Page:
Hyde Park, London Ont Renovation
I once read that there are two types of books,(blogs) the first that is written for an audience and the second that is written for the benefit of the writer. I make no apologies for the part of this exercise that is for the latter. I (Jim Straughan) am the writer of this blog however the project is a family effort of my wife Heather who is a woman of amazing patience and fortitude ,my son Scott (check out his writing at http://www.ironteethserial.com/), Alex ( without whose help this renovation addition would not be possible), and Nick who is presently missing in action in South Korea teaching English. And our two dogs Bran and Fia who fearlessly protect and have learned not to hurt the hired help.
Hopefully the odd reader may find useful information from my experiences that may be of benefit (or warning) for someone thinking of undertaking a similar endeavor.
I would like to acknowledge those who helped in terms of expertise. I may also add a villains list. LOL If I were going to create a beware list ,perhaps close to the top would be the city of London building inspectors involved with our project.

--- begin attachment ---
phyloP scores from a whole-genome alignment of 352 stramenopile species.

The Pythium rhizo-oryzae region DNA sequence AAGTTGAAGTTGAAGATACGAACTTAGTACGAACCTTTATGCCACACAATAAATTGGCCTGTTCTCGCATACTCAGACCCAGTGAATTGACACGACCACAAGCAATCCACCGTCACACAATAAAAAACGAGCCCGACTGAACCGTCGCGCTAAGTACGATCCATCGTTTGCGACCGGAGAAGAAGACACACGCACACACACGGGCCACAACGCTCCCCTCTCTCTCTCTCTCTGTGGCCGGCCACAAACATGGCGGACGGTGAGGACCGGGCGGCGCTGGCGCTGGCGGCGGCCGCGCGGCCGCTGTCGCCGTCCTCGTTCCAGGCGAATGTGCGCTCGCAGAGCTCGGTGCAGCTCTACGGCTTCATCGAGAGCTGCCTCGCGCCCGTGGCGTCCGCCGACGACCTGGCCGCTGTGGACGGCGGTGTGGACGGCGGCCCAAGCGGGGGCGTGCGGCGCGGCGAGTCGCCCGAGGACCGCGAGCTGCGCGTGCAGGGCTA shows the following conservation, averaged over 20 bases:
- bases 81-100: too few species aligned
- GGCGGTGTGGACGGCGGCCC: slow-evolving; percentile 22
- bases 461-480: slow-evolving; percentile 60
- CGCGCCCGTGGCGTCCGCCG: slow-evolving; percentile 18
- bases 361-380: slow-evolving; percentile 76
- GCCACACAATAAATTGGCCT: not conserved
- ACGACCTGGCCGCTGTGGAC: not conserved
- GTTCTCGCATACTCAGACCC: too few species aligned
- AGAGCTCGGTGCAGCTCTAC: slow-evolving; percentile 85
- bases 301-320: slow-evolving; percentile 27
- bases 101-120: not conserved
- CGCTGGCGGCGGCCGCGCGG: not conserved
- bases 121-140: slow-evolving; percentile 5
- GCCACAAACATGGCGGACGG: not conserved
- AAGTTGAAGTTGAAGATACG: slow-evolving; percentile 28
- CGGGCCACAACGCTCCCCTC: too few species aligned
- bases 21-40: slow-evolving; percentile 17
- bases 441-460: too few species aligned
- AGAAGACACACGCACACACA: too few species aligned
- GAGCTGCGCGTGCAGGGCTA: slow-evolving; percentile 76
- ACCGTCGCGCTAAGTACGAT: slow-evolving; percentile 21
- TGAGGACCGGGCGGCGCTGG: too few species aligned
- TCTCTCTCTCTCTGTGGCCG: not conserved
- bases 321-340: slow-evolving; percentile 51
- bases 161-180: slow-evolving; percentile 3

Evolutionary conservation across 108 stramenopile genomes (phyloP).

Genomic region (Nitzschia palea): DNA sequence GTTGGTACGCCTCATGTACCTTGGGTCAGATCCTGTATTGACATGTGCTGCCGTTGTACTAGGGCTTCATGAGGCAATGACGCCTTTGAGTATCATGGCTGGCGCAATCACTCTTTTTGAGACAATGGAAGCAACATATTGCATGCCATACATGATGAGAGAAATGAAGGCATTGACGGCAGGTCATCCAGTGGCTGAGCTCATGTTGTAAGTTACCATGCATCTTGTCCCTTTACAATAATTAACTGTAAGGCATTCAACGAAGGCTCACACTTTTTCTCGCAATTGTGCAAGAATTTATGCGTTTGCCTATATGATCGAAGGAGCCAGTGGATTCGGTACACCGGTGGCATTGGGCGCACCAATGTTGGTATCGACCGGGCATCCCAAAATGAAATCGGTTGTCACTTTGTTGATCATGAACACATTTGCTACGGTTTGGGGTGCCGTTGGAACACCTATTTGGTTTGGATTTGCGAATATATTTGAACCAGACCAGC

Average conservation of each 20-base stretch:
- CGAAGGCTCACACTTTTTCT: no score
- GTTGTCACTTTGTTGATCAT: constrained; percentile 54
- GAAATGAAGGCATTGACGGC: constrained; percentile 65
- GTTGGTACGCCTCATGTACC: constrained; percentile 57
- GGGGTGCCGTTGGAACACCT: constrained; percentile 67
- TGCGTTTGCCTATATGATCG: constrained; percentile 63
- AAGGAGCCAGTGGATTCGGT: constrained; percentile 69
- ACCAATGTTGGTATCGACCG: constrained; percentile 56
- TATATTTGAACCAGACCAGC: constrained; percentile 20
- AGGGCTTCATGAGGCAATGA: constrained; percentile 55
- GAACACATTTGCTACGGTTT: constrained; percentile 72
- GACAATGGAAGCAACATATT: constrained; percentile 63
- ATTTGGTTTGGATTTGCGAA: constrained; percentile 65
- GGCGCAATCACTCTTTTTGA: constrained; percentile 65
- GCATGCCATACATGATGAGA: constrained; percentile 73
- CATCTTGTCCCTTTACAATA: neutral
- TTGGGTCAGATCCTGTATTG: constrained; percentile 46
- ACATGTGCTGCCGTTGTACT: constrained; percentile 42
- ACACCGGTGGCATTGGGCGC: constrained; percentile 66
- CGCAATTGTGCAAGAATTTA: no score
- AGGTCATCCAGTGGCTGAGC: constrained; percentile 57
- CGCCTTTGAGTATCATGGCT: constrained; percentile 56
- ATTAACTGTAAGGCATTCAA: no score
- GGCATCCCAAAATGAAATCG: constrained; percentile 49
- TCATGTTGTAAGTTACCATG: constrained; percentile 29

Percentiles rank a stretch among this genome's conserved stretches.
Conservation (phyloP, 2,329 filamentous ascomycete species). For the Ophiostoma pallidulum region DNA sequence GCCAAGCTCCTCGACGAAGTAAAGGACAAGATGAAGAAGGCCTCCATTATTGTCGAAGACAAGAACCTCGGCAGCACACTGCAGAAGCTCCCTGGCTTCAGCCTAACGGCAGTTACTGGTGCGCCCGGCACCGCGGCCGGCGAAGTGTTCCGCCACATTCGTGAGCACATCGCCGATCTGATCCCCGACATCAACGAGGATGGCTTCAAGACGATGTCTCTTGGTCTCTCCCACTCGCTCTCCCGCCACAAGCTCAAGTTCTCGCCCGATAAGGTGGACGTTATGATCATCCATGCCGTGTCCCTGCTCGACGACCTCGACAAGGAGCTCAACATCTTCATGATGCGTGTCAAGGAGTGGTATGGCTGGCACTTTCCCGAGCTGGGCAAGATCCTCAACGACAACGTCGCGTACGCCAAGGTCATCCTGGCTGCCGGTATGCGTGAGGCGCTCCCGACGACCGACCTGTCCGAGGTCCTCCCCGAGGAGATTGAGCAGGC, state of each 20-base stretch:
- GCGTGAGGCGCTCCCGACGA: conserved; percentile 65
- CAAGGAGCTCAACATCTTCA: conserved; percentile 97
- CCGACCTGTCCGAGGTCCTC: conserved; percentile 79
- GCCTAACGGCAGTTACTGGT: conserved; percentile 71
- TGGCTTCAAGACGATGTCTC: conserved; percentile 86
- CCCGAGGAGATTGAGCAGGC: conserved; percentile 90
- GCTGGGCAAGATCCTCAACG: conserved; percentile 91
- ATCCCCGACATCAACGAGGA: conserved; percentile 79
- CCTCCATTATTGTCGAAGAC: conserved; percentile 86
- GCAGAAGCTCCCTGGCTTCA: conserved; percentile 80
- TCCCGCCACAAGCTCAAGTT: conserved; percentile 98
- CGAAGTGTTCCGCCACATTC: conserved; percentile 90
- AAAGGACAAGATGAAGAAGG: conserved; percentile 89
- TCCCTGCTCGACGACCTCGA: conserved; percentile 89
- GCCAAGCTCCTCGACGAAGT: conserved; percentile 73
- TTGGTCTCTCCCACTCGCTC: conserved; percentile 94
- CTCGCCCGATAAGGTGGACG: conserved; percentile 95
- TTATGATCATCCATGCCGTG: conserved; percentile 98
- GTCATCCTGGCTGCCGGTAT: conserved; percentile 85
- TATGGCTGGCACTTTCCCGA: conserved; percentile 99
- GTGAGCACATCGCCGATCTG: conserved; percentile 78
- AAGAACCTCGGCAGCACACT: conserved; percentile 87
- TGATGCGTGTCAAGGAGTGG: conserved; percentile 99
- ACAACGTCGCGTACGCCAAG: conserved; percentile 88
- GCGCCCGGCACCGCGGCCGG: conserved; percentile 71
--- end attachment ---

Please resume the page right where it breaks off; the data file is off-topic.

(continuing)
Scott and Bob Condon of Condon Homes .
Hugh Money framer,renovator extraordinaire.
Ben Rapson from Rapson Electric
Jesse and Dago from Gorbel Drywall
Mike from Hydepark Plumbing
Stan Toombs ,carpentry
City of London zoning department, and water and sewer services.
Upper Thames conservation authority.
Josh Morgan Councillor ward 7 or north west London
The basic style of the home is a Gambrel roof, often referred to as a mansard roof. Below are some definitions of the two styles
Gambrel and Mansard .
Although it really is a hybrid in that it was built originally perhaps as a bungalow and then sort of grew into the existing unique structure in at least three stages with our extensive renovation and addition or rescue being the fourth stage .
A gambrel roof has two slopes, out of which one is steeper and the other is shallower. The named gambrel is derived from the back portion of a horse leg or ankle of a horse. The roof is commonly seen in houses and large farm buildings.
A mansard or mansard roof (also called a barn style ,French roof or curb roof) is a four-sidedgambrel-style hip roof characterized by two slopes on each of its sides with the lower slope, punctured by dormer windows, at a steeper angle than the upper.